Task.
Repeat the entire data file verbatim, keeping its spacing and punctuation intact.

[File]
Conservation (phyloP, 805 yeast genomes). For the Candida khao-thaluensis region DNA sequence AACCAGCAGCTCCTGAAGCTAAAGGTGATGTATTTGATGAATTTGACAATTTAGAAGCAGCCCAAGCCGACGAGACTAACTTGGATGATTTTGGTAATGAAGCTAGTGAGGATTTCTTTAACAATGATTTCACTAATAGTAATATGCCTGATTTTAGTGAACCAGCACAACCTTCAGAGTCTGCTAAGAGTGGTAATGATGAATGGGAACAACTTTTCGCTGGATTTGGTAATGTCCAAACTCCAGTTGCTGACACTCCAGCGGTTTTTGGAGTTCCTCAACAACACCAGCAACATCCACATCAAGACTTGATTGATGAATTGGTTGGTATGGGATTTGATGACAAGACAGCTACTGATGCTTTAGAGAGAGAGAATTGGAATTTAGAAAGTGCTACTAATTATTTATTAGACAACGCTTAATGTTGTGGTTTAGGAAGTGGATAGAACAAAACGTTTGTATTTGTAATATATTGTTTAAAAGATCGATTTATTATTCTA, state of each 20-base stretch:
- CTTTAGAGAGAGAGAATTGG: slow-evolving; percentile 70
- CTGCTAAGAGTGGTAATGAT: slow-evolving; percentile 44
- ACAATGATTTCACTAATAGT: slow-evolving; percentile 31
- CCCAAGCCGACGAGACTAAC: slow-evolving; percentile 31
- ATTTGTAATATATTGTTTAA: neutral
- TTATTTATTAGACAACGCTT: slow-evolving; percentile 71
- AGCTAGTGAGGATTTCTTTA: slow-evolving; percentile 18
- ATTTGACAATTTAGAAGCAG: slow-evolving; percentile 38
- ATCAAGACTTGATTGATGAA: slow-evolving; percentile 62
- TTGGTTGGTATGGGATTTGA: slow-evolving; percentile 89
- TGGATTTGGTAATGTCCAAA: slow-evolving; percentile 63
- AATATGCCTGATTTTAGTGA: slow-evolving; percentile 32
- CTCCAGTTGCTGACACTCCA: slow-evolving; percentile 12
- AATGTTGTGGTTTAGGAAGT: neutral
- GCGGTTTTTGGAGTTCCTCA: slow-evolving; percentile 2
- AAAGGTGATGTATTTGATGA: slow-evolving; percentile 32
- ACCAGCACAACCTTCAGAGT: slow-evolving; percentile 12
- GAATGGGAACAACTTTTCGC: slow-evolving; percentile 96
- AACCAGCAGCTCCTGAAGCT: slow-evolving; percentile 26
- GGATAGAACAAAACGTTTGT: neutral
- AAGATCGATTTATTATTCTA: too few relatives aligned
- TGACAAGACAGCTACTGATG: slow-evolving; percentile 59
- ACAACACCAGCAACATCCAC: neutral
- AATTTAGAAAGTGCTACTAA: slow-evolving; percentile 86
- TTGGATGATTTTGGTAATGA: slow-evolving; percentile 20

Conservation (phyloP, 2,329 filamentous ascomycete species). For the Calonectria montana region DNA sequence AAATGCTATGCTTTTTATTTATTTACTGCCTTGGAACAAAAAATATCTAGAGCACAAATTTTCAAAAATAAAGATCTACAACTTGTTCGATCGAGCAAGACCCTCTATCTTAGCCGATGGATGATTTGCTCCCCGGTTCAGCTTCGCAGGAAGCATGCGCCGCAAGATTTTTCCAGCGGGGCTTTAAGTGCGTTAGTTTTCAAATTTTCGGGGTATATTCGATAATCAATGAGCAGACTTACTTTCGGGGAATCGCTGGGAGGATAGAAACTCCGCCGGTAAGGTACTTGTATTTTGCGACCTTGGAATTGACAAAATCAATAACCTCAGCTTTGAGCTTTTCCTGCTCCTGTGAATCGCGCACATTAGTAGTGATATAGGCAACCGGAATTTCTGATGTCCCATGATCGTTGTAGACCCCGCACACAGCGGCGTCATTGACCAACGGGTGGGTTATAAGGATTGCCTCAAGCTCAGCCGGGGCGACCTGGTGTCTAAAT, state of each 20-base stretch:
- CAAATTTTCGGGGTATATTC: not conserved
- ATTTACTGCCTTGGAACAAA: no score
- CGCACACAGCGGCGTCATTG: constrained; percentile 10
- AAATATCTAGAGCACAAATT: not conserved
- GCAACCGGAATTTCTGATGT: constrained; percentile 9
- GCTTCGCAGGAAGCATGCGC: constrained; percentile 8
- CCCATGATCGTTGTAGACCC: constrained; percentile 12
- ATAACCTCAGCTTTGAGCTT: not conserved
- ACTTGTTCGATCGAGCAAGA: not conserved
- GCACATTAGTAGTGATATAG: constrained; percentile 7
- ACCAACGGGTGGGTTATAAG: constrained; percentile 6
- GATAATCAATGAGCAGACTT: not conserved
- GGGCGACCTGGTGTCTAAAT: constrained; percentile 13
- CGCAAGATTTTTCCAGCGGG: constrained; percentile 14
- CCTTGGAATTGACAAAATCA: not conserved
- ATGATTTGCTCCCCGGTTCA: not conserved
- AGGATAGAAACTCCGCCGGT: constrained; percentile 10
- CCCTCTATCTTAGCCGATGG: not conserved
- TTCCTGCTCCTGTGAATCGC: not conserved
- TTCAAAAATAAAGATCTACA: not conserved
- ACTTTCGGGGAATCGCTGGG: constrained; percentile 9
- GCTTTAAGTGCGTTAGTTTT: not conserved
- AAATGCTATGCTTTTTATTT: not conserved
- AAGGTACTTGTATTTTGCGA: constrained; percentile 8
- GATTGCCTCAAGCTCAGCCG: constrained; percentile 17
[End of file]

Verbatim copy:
Conservation (phyloP, 805 yeast genomes). For the Candida khao-thaluensis region DNA sequence AACCAGCAGCTCCTGAAGCTAAAGGTGATGTATTTGATGAATTTGACAATTTAGAAGCAGCCCAAGCCGACGAGACTAACTTGGATGATTTTGGTAATGAAGCTAGTGAGGATTTCTTTAACAATGATTTCACTAATAGTAATATGCCTGATTTTAGTGAACCAGCACAACCTTCAGAGTCTGCTAAGAGTGGTAATGATGAATGGGAACAACTTTTCGCTGGATTTGGTAATGTCCAAACTCCAGTTGCTGACACTCCAGCGGTTTTTGGAGTTCCTCAACAACACCAGCAACATCCACATCAAGACTTGATTGATGAATTGGTTGGTATGGGATTTGATGACAAGACAGCTACTGATGCTTTAGAGAGAGAGAATTGGAATTTAGAAAGTGCTACTAATTATTTATTAGACAACGCTTAATGTTGTGGTTTAGGAAGTGGATAGAACAAAACGTTTGTATTTGTAATATATTGTTTAAAAGATCGATTTATTATTCTA, state of each 20-base stretch:
- CTTTAGAGAGAGAGAATTGG: slow-evolving; percentile 70
- CTGCTAAGAGTGGTAATGAT: slow-evolving; percentile 44
- ACAATGATTTCACTAATAGT: slow-evolving; percentile 31
- CCCAAGCCGACGAGACTAAC: slow-evolving; percentile 31
- ATTTGTAATATATTGTTTAA: neutral
- TTATTTATTAGACAACGCTT: slow-evolving; percentile 71
- AGCTAGTGAGGATTTCTTTA: slow-evolving; percentile 18
- ATTTGACAATTTAGAAGCAG: slow-evolving; percentile 38
- ATCAAGACTTGATTGATGAA: slow-evolving; percentile 62
- TTGGTTGGTATGGGATTTGA: slow-evolving; percentile 89
- TGGATTTGGTAATGTCCAAA: slow-evolving; percentile 63
- AATATGCCTGATTTTAGTGA: slow-evolving; percentile 32
- CTCCAGTTGCTGACACTCCA: slow-evolving; percentile 12
- AATGTTGTGGTTTAGGAAGT: neutral
- GCGGTTTTTGGAGTTCCTCA: slow-evolving; percentile 2
- AAAGGTGATGTATTTGATGA: slow-evolving; percentile 32
- ACCAGCACAACCTTCAGAGT: slow-evolving; percentile 12
- GAATGGGAACAACTTTTCGC: slow-evolving; percentile 96
- AACCAGCAGCTCCTGAAGCT: slow-evolving; percentile 26
- GGATAGAACAAAACGTTTGT: neutral
- AAGATCGATTTATTATTCTA: too few relatives aligned
- TGACAAGACAGCTACTGATG: slow-evolving; percentile 59
- ACAACACCAGCAACATCCAC: neutral
- AATTTAGAAAGTGCTACTAA: slow-evolving; percentile 86
- TTGGATGATTTTGGTAATGA: slow-evolving; percentile 20

Conservation (phyloP, 2,329 filamentous ascomycete species). For the Calonectria montana region DNA sequence AAATGCTATGCTTTTTATTTATTTACTGCCTTGGAACAAAAAATATCTAGAGCACAAATTTTCAAAAATAAAGATCTACAACTTGTTCGATCGAGCAAGACCCTCTATCTTAGCCGATGGATGATTTGCTCCCCGGTTCAGCTTCGCAGGAAGCATGCGCCGCAAGATTTTTCCAGCGGGGCTTTAAGTGCGTTAGTTTTCAAATTTTCGGGGTATATTCGATAATCAATGAGCAGACTTACTTTCGGGGAATCGCTGGGAGGATAGAAACTCCGCCGGTAAGGTACTTGTATTTTGCGACCTTGGAATTGACAAAATCAATAACCTCAGCTTTGAGCTTTTCCTGCTCCTGTGAATCGCGCACATTAGTAGTGATATAGGCAACCGGAATTTCTGATGTCCCATGATCGTTGTAGACCCCGCACACAGCGGCGTCATTGACCAACGGGTGGGTTATAAGGATTGCCTCAAGCTCAGCCGGGGCGACCTGGTGTCTAAAT, state of each 20-base stretch:
- CAAATTTTCGGGGTATATTC: not conserved
- ATTTACTGCCTTGGAACAAA: no score
- CGCACACAGCGGCGTCATTG: constrained; percentile 10
- AAATATCTAGAGCACAAATT: not conserved
- GCAACCGGAATTTCTGATGT: constrained; percentile 9
- GCTTCGCAGGAAGCATGCGC: constrained; percentile 8
- CCCATGATCGTTGTAGACCC: constrained; percentile 12
- ATAACCTCAGCTTTGAGCTT: not conserved
- ACTTGTTCGATCGAGCAAGA: not conserved
- GCACATTAGTAGTGATATAG: constrained; percentile 7
- ACCAACGGGTGGGTTATAAG: constrained; percentile 6
- GATAATCAATGAGCAGACTT: not conserved
- GGGCGACCTGGTGTCTAAAT: constrained; percentile 13
- CGCAAGATTTTTCCAGCGGG: constrained; percentile 14
- CCTTGGAATTGACAAAATCA: not conserved
- ATGATTTGCTCCCCGGTTCA: not conserved
- AGGATAGAAACTCCGCCGGT: constrained; percentile 10
- CCCTCTATCTTAGCCGATGG: not conserved
- TTCCTGCTCCTGTGAATCGC: not conserved
- TTCAAAAATAAAGATCTACA: not conserved
- ACTTTCGGGGAATCGCTGGG: constrained; percentile 9
- GCTTTAAGTGCGTTAGTTTT: not conserved
- AAATGCTATGCTTTTTATTT: not conserved
- AAGGTACTTGTATTTTGCGA: constrained; percentile 8
- GATTGCCTCAAGCTCAGCCG: constrained; percentile 17